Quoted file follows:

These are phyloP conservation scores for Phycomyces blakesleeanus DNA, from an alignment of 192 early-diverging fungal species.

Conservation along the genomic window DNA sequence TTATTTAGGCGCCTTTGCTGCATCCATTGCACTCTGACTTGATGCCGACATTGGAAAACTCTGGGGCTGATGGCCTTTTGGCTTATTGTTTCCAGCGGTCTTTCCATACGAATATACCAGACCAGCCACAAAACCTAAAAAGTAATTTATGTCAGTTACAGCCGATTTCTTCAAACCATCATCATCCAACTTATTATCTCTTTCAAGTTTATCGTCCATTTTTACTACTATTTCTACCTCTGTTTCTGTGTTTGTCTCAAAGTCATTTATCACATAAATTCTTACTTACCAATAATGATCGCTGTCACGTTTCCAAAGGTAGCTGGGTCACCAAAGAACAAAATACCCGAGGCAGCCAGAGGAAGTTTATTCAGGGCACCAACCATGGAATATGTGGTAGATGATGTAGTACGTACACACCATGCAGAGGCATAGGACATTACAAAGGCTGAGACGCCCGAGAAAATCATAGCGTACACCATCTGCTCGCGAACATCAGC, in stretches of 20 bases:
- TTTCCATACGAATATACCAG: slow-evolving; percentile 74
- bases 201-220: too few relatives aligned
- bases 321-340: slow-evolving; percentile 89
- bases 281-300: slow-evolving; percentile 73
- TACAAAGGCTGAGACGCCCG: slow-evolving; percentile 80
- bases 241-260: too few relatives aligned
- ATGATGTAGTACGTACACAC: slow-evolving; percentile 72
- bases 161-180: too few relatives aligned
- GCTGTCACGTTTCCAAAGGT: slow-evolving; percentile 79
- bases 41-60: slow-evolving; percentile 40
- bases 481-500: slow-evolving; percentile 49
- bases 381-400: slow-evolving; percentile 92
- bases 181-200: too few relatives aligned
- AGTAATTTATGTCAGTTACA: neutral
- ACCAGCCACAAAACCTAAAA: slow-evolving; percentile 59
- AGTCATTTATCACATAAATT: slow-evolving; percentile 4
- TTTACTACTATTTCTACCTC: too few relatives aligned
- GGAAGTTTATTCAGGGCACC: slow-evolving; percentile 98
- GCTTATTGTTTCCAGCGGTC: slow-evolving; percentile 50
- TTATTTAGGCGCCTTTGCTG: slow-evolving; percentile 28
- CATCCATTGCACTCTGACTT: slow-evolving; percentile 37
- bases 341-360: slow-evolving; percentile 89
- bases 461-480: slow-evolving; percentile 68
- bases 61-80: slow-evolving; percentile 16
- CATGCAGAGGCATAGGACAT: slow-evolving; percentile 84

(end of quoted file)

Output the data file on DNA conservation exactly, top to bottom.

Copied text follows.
These are phyloP conservation scores for Phycomyces blakesleeanus DNA, from an alignment of 192 early-diverging fungal species.

Conservation along the genomic window DNA sequence TTATTTAGGCGCCTTTGCTGCATCCATTGCACTCTGACTTGATGCCGACATTGGAAAACTCTGGGGCTGATGGCCTTTTGGCTTATTGTTTCCAGCGGTCTTTCCATACGAATATACCAGACCAGCCACAAAACCTAAAAAGTAATTTATGTCAGTTACAGCCGATTTCTTCAAACCATCATCATCCAACTTATTATCTCTTTCAAGTTTATCGTCCATTTTTACTACTATTTCTACCTCTGTTTCTGTGTTTGTCTCAAAGTCATTTATCACATAAATTCTTACTTACCAATAATGATCGCTGTCACGTTTCCAAAGGTAGCTGGGTCACCAAAGAACAAAATACCCGAGGCAGCCAGAGGAAGTTTATTCAGGGCACCAACCATGGAATATGTGGTAGATGATGTAGTACGTACACACCATGCAGAGGCATAGGACATTACAAAGGCTGAGACGCCCGAGAAAATCATAGCGTACACCATCTGCTCGCGAACATCAGC, in stretches of 20 bases:
- TTTCCATACGAATATACCAG: slow-evolving; percentile 74
- bases 201-220: too few relatives aligned
- bases 321-340: slow-evolving; percentile 89
- bases 281-300: slow-evolving; percentile 73
- TACAAAGGCTGAGACGCCCG: slow-evolving; percentile 80
- bases 241-260: too few relatives aligned
- ATGATGTAGTACGTACACAC: slow-evolving; percentile 72
- bases 161-180: too few relatives aligned
- GCTGTCACGTTTCCAAAGGT: slow-evolving; percentile 79
- bases 41-60: slow-evolving; percentile 40
- bases 481-500: slow-evolving; percentile 49
- bases 381-400: slow-evolving; percentile 92
- bases 181-200: too few relatives aligned
- AGTAATTTATGTCAGTTACA: neutral
- ACCAGCCACAAAACCTAAAA: slow-evolving; percentile 59
- AGTCATTTATCACATAAATT: slow-evolving; percentile 4
- TTTACTACTATTTCTACCTC: too few relatives aligned
- GGAAGTTTATTCAGGGCACC: slow-evolving; percentile 98
- GCTTATTGTTTCCAGCGGTC: slow-evolving; percentile 50
- TTATTTAGGCGCCTTTGCTG: slow-evolving; percentile 28
- CATCCATTGCACTCTGACTT: slow-evolving; percentile 37
- bases 341-360: slow-evolving; percentile 89
- bases 461-480: slow-evolving; percentile 68
- bases 61-80: slow-evolving; percentile 16
- CATGCAGAGGCATAGGACAT: slow-evolving; percentile 84